Since what customers buy are abstract concepts, it is easy to think in terms of concepts that are simply at too high a level of abstraction. Several of these concepts are well known. Take for example the generic words "value" and "quality". What do these mean? Well, in fact, if you ask people to define these concepts you will likely find several answers, since they are so general that they are often meaningless. But are these useful to marketing a product?

Actually, you can find the benefits underlying these more general concepts by asking the simple question: What do you mean by that? This is from an old technique called "funneling." For example, if you say that "value" is a benefit that customers are looking for in a product or service, then ask yourself (or better yet, the customer) "What do you mean by that?" What you will typically find is that people will respond by using less abstract and more meaningful words, like "a low price". Quality works the same way. If you ask, "what do you mean by that?" you will find that quality actually refers to specific benefits that customers are seeking. For example, depending on the product category, quality may refer to "good tasting coffee" or "reliability" or even "safety".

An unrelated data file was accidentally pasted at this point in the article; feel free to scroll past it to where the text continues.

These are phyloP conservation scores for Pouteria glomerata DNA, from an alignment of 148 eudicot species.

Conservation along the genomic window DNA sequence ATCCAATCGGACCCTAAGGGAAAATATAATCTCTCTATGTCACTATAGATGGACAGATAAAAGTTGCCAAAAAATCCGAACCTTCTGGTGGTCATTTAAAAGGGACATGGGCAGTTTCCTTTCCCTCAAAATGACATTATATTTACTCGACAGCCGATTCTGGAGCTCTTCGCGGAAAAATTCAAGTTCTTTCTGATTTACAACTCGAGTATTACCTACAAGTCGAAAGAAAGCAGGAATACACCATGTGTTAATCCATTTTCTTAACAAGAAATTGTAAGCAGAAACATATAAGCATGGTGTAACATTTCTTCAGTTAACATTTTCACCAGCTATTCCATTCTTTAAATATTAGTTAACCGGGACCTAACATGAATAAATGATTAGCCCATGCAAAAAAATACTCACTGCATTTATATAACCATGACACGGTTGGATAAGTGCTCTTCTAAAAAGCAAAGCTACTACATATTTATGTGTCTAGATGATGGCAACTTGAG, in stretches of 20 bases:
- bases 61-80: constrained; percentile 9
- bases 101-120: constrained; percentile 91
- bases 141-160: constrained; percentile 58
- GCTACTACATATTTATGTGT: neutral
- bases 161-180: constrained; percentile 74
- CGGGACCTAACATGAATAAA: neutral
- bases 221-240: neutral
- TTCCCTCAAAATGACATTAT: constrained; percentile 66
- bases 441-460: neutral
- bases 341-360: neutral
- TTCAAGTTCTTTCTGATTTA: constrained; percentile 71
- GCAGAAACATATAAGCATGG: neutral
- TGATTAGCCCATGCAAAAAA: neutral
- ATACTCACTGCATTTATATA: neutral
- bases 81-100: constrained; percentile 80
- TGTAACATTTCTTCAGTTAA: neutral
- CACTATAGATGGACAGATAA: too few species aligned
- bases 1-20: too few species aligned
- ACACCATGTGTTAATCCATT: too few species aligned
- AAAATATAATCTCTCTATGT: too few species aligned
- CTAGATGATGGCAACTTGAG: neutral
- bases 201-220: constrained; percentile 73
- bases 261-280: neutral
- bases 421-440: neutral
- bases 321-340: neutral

If you keep asking the question, "what do you mean by that?" you will eventually find that you can only answer this question by using tactics or concrete product attributes. When you hit this point, you have typically found the right level to describe a customer benefit. For example, if you ask "what do you mean by that?" to "good tasting coffee", you probably can only answer that question by referring to the concrete beans and roasting equipment that are used.

With this technique in mind, you might now consider the other major ideas that typically follow under the heading of customer benefits (but are simply too high). These include: "reputation", "image", or the ultimately useless idea (that I often hear) "it works the way I expect it to work."

You might note that some people consider reputation to have many aspects, including a reputation for vision/leadership, social responsibiliy, emotional appeal, and products.


We need to understand one final aspect of benefits. That is, benefits that are useful to marketing decisions are those which vary along a dimension. This is because an important aspect of marketing is understanding how firms or brands stand in their perceived delivery of benefits. What do I mean by a "dimension"?